DENVER (KDVR) — The Denver Zoo says it may have “ruffled some feathers” after putting a Pride post on Facebook that might have left some wondering why a same-sex flamingo pair would break up.

The zoo said it has 75 flamingos in its flock and they have the ability to form relationships with multiple birds during their lifetime.

Original post on Facebook

Here’s a look at the original post:

“Happy Pride! We’re celebrating some of the diverse animal kingdom families who call the Zoo home, and today we’re featuring our fabulous flockstars, our Chilean and American flamingos! Flamingos are extremely social by nature and flocks consist of collections of partnerships. This includes not only male-female breeding pairs, but also strong bonds between same-sex pairs. While our famed, same-sex couple Chilean flamingo Lance Bass and American flamingo Freddie Mercury are no longer a pair, they were paired up for several years and acted as surrogate parents if a breeding pair was unable to raise their chick. Our flock is 75 birds strong, which allows our birds to flamingle with a variety of individuals and personalities, giving them many options on who to form associations with.”

Denver Zoo

Follow-up post on Facebook

The Denver Zoo shared a follow-up post to shed some light on why they believe Freddie and Lance split up.

“It seems like our flamingo post yesterday may have ruffled some feathers and we want to sincerely apologize…for leaving everyone in the dark so long as to why our same-sex flamingo pair Freddie Mercury and Lance Bass split up!” Denver Zoo said on Facebook.

The zoo said flamingos don’t always mate for life, and some choose to pair up with other birds.

“Freddie repaired with Iommi, one of our fourteen-year-old female American flamingos. Iommi has been around Freddie for nearly her entire life without any indication of a bond before, so keepers aren’t exactly sure why these two decided to pair up. As for Lance, keepers haven’t noticed him in a new concrete bond with anyone else at the moment,” the zoo shared.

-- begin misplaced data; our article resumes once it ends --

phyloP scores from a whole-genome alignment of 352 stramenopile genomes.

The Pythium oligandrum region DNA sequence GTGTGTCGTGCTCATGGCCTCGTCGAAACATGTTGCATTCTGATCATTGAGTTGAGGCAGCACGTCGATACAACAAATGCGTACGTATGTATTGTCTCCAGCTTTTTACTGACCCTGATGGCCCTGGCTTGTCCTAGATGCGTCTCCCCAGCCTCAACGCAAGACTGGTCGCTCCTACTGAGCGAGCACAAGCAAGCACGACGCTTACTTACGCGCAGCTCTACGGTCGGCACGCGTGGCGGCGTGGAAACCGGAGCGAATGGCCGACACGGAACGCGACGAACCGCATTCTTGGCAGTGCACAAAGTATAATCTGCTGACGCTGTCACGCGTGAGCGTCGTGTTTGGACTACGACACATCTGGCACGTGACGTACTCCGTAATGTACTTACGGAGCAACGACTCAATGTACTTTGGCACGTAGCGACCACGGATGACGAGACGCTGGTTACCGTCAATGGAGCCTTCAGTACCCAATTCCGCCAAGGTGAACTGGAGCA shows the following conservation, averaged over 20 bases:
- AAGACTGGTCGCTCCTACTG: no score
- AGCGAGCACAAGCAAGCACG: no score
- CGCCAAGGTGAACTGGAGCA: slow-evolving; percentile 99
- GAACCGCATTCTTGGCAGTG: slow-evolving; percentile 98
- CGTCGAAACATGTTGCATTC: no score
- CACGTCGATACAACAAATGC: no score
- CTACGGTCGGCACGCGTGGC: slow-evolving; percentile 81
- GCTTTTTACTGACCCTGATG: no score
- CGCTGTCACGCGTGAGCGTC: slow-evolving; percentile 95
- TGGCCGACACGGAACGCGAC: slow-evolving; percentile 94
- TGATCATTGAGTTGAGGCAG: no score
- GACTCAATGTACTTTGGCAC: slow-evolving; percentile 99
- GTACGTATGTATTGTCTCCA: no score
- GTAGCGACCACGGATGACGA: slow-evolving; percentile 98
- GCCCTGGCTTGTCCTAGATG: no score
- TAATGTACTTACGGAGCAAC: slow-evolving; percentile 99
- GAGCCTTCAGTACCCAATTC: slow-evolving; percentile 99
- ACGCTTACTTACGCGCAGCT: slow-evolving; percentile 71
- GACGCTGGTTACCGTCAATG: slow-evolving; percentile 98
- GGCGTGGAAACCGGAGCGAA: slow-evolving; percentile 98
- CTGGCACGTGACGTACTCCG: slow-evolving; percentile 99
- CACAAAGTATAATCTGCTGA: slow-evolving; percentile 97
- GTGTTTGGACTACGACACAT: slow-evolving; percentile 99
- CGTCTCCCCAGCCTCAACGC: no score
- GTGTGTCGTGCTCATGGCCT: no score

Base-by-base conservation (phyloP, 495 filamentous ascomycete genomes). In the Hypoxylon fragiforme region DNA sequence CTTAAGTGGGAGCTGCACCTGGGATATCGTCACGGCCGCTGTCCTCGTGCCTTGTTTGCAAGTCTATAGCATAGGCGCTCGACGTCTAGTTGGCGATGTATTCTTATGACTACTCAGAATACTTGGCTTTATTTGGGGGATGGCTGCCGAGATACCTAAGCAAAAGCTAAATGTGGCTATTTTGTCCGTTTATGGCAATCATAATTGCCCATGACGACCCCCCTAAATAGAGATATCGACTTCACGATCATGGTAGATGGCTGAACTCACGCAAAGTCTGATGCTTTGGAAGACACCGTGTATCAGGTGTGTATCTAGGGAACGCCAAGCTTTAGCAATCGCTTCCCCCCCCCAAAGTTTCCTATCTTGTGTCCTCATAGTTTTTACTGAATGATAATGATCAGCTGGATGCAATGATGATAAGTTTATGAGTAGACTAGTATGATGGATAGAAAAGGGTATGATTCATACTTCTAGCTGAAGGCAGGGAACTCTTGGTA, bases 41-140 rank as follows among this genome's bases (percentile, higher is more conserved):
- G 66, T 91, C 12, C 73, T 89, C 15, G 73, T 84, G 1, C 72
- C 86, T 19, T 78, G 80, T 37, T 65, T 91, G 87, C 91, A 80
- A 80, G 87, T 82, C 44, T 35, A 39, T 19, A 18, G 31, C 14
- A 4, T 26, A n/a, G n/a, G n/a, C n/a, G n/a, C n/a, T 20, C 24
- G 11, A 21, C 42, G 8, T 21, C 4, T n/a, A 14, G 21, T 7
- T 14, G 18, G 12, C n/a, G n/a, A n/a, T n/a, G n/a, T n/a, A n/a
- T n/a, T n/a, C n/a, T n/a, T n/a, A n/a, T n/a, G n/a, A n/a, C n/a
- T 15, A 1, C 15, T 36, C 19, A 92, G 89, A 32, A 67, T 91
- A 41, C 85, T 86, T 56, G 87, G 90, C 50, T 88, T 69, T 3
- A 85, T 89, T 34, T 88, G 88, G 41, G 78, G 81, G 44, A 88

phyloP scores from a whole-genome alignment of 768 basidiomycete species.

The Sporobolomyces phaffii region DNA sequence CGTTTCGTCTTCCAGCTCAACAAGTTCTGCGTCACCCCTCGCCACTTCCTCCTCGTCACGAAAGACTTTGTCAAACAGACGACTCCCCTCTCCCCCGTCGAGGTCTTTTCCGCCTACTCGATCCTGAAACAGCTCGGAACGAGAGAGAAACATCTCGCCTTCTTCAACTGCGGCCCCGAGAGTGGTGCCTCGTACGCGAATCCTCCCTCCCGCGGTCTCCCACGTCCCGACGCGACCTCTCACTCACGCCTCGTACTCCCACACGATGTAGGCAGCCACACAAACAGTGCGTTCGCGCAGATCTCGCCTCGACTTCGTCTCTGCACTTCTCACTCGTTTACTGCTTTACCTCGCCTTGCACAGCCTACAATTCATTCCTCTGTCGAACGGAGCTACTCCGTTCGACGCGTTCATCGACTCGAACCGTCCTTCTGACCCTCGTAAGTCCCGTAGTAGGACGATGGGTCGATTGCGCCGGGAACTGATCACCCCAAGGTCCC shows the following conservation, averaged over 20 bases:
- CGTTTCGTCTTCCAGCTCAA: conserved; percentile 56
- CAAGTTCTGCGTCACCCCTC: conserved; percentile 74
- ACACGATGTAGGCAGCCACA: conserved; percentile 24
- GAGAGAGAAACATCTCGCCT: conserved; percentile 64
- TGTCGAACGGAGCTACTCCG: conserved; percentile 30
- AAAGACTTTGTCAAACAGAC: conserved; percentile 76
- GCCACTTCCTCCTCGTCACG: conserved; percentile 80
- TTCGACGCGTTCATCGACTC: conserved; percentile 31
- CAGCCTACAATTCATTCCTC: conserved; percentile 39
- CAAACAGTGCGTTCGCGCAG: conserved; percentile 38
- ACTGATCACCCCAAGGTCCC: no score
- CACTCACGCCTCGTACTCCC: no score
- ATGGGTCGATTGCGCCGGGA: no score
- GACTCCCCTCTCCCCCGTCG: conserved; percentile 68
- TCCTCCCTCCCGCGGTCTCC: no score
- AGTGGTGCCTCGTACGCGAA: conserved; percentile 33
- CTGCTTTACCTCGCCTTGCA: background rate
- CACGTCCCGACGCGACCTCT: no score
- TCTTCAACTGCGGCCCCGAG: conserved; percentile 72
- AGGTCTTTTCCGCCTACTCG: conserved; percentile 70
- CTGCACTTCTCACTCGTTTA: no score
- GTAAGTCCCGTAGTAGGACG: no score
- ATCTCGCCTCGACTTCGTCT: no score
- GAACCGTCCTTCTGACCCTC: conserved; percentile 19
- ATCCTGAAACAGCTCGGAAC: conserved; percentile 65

“Our flock allows our birds to choose who they decide to form associations with and we’re happy to celebrate their pairings this month and every month. Happy Pride!” the zoo posted.

Reaction to the Facebook post

The original post received nearly 1,000 comments, mostly about why and how a flamingo pair would break up.

“They broke up?!? Why? How does that even work?!? I have so many questions!” Brittany posted.

“We all need answers….why aren’t they together anymore??? What are they doing now? Are they alright? How you gonna just nonchalantly say they are no longer a pair without some explanation for us all? Sooooo curious.” Mandy posted.

“I love that they are Lance and Freddie. They are beautiful. Sad they are no longer together. Why? I need more information please.” Diana said.

Visiting the zoo

If you’re planning a trip to the zoo to see the flamingos, it is open daily at 10 a.m. for the general public and 8:30 a.m. for members. The zoo said closing hours may vary by day, but generally one hour and 30 minutes after the last ticket entry time.